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Longman Dictionary of Contemporary English
▪ I want to be on the public dole.
▪ In some ways, and for some people, government has turned into a kind of public dole.
▪ It may be desirable to spend what could otherwise be dole money on temporarily subsidizing lame ducks to ease the transition.
▪ A freeze on dole money and invalidity benefit is also being considered.
▪ I was having to survive on my dole money - which seemed to disappear the day I got it.
▪ Dragged off the dole queue and hating every minute.
▪ The monthly publication of the unemployment figures provides a depressing barometer of the dole queue.
▪ So here's the proof that not all one-miss blunders end up on the dole queue.
▪ Secondary school classes have also grown, with more pupils staying on rather than face the dole queue.
▪ Leaving work and consigning yourself to the dole queue is obviously risky.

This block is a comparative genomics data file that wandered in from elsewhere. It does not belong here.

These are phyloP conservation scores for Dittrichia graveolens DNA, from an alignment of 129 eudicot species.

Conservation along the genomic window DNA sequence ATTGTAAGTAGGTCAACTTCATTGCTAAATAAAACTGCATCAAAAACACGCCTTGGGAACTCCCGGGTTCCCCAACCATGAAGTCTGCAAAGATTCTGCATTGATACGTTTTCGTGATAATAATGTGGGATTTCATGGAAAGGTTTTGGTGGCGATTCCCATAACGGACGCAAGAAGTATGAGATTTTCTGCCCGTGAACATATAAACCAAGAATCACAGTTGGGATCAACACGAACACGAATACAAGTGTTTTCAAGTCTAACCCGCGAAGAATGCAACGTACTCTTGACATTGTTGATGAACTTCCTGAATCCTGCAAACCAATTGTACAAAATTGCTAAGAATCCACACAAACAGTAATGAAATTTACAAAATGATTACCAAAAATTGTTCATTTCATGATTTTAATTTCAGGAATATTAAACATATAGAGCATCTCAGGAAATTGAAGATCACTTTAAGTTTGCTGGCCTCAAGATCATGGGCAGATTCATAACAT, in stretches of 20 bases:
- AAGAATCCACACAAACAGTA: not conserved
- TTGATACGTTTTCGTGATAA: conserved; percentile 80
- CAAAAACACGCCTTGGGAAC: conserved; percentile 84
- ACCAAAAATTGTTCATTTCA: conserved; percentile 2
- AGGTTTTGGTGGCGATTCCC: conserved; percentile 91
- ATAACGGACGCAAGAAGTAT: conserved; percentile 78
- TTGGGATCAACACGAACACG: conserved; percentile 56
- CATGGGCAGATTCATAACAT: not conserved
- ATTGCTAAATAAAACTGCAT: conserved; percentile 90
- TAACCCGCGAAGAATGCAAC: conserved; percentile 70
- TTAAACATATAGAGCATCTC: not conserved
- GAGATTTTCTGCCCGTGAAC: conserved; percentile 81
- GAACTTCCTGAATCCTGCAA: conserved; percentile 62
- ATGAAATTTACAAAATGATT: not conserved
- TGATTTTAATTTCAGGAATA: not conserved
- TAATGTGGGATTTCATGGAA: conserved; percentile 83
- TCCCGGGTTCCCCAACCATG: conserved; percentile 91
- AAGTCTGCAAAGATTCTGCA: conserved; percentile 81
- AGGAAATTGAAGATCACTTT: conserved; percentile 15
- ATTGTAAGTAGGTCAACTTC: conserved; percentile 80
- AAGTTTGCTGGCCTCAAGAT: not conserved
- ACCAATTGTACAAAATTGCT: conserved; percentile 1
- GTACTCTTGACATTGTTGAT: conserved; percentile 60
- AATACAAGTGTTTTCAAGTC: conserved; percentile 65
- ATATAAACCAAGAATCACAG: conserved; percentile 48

▪ Why does not he admit that since last year's Budget more than 500,000 people have been added to the dole queue?
▪ Cash reserves have been savaged by massive rises in social security benefits because of ever-growing dole queues and interest repayments on debt.
▪ Whitehall officials were unable to explain it fully and refused to speculate when dole queues will start shortening.
▪ He points out that now she is cohabiting the only benefit she will get is the basic dole.
▪ He signed a form applying for benefits and will get his first dole cheque in the post within three days.
▪ Job cuts are already being made and newly-qualified nurses are going straight on the dole.
▪ I said the bankers were the first to go on the dole.
▪ He left school and went straight on the dole, like Derek probably will.
▪ Nature is joining the human race and going on the dole.
▪ She left the riding stables and went on the dole.
▪ I stopped taking my testosterone tablets and went back on the dole again.
▪ If they lose their jobs, instead of going on the dole they have to leave the country.
▪ Reverend Leonard Hendry has joined the dole queues in Tewkesbury.
▪ Tory polices do not work and the tragedy is that, in Britain every month, 30,000 people join the dole.
▪ I brace myself for the sight of the posters, unrolled and exposed, and the dole cards.